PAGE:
VAI Column: The Help-Desk


I deal with professional queries through VAI’s Help-Desk – a free and confidential service available to all artists, by phone, email, through the website and in clinics nationwide. If you have a question, an idea or a problem, I’ll usually be able to offer advice or at least point you in the right direction. Every artist faces their own challenges, but a few regular queries are touched on below. These themes are expanded upon in the ‘How To Manual: A Survival Guide for Visual Artists’, available on the VAI website.

Finding Opportunities
You can apply for opportunities and exhibitions by responding to open-calls that seem relevant to your practice. A good starting point is to sign up to VAI’s twice-weekly eBulletin service and consulting the opportunity listings on our website. These offer details on current and upcoming commissions, competitions, workshops and training, talks, seminars and so on, directed towards visual artists at all stages of their career. The majority of galleries and art organisations in the country – including studio groups, artist-led spaces, independent curators, local authorities, etc. – advertise their open-calls through us. When looking for arts organisations in your area or elsewhere, consult the Arts Directory on VAI’s website. You can search by location and by category including: Public Galleries, Commercial Galleries, Artist-Led Organisations, Artist Studios and Art Supplies.

Writing and Grant Applications
Developing proposals should be approached with the same high degree of professionalism as making your work. A proposal should say as much about you as the work you produce. Make sure that your proposal is concise, has been proof-read, spell-checked and is presented in a formal and appropriate way. The most common mistakes many artists make when developing a proposal are: poor research; a ‘one size fits all’ approach; and failure to consider the proposal from the reader’s perspective.

Contract Advice
In their professional lives, artists enter into many contracts: they sell their work; they are commissioned to produce work; they exhibit in galleries; they give permission to reproduce their work for various purposes. As an emerging artist, the sooner you start using contracts the better, because virtually all professional dealings involve entering into contracts. When something goes wrong and the artist seeks advice, the first question is: “Was there a valid contract?” A contract does not need to be complicated; we have easy-to-adapt templates that are available to download from our website.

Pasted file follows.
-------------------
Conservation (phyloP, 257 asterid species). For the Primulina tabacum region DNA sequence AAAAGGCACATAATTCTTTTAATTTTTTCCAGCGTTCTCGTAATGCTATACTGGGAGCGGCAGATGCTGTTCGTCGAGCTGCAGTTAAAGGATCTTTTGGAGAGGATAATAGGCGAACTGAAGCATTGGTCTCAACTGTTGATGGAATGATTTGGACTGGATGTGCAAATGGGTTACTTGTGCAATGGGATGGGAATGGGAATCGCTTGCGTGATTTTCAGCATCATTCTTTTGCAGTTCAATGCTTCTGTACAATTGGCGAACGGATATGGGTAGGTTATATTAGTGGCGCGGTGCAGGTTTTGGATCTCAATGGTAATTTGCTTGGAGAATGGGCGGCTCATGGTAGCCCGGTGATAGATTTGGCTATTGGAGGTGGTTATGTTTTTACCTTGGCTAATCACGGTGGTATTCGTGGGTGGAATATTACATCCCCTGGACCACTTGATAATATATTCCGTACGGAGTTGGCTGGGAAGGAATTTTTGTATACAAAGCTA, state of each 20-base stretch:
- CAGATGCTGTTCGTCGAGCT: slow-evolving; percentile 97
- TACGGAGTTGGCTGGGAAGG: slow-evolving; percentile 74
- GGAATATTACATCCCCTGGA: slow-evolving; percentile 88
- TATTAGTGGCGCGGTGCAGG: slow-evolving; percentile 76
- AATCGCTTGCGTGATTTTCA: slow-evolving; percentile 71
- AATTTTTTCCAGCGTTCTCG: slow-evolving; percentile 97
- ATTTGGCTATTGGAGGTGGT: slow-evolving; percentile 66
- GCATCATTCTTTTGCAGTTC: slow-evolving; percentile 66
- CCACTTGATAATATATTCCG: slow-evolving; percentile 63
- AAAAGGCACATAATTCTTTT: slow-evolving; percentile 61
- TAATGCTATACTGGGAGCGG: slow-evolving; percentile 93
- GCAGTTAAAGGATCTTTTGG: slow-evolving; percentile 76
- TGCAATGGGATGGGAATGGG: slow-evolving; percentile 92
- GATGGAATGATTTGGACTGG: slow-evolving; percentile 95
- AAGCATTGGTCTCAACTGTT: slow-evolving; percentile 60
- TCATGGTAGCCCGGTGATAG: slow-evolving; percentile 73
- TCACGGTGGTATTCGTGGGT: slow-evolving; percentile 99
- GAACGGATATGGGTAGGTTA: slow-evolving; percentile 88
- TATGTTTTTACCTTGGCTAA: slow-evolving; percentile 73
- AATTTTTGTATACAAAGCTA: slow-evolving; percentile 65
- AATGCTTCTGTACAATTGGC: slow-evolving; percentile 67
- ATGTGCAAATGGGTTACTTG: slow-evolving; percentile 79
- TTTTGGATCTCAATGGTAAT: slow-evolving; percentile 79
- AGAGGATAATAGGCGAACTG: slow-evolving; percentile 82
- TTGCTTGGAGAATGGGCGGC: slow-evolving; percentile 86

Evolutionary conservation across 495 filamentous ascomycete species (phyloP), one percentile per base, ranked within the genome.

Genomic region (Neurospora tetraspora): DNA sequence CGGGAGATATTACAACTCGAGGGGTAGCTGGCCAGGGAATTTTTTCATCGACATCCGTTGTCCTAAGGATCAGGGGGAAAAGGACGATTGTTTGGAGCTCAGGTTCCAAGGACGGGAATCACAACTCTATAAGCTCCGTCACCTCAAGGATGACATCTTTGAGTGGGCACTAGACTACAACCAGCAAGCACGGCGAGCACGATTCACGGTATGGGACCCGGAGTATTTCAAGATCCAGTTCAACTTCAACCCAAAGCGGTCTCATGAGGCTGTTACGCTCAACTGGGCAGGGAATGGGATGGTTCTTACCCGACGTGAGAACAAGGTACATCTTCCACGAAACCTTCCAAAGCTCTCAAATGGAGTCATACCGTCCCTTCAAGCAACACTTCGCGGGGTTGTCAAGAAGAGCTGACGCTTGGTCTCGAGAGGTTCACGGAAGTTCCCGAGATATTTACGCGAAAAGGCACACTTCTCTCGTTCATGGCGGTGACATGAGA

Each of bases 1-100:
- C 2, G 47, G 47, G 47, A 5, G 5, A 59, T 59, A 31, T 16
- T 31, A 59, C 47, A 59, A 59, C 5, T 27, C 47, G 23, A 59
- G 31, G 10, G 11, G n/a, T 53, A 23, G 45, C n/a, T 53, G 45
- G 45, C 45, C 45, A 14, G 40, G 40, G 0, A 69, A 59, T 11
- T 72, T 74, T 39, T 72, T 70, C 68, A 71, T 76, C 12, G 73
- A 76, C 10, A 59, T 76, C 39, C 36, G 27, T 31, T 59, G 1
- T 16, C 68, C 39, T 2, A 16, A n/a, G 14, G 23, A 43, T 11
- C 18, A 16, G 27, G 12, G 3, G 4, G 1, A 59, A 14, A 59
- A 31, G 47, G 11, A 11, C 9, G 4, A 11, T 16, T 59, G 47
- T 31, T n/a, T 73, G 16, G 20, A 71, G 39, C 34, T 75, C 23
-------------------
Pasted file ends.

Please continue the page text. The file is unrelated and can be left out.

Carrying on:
Tax and Self-Employment

When you start generating more than €5,000 per year from your work as an artist, you will need to register to pay income tax, which will mean you are self-employed. You are eligible to apply for Artist Tax Exemption, which applies only to sales of work and some Arts Council funding. You can be self-employed and also have other PAYE income. Similarly, you can be self-employed and receive social welfare. You will need to declare all of these strands of income in your annual tax returns.

Social Welfare
As an artist on social welfare, you will be able to show any applications for exhibitions, funding or art-related jobs as proof that you are actively seeking work. There is a Jobseekers Allowance pilot scheme for professional visual artists. You need to be registered as self-employed to access this scheme, while a VAI professional membership card is accepted as proof of professional artist status. As with other self-employed people on Jobseekers Allowance, when short-term work opportunities arise, you will be able to take on that work and your payments will be adjusted for the duration, but not terminated. You will not be asked to retrain or attend workshops for at least 12 months.

Payment Guidelines
As a professional you are entitled to be paid for your work. In recent years, the Arts Council adopted the policy that all organisations in receipt of funding should pay artists a fee. We are increasingly seeing arts organisations moving towards artist payment systems and providing other terms of support. It is understandable that as an emerging artist you may need to take part in some opportunities that are unpaid, in order to gain experience. However, you should not accept this long-term. Many artists continue to go unpaid because they find asking for artist fees uncomfortable or fear they may miss out on an opportunity. As in any other profession, it is prudent to discuss the payment terms upfront. You have the choice to turn down an exhibition, if it does not offer equitable terms. To work out the fee you should be getting for exhibitions (and other types of work, including delivering artist talks, workshops and curating), you can refer to the VAI Payment Guideline Calculator.

These are just some of the topics that are regularly submitted to the Help-Desk. Others include pricing your work, artist’s insurance, commission advice, internships, copyright, exporting your work and conflict resolution. It’s worth noting that I don’t get many recent graduates contacting the Help-Desk. Perhaps this is because graduates aren’t aware that this service is free and open to them, or maybe it’s because artists at later stages of their career are more assertive in seeking out information. Whatever the reason, I hope that after reading this, you know the VAI Help-Desk is here, if and when you need advice.

Shelly McDonnell is Visual Artists Ireland’s Communications and Advocacy Officer.

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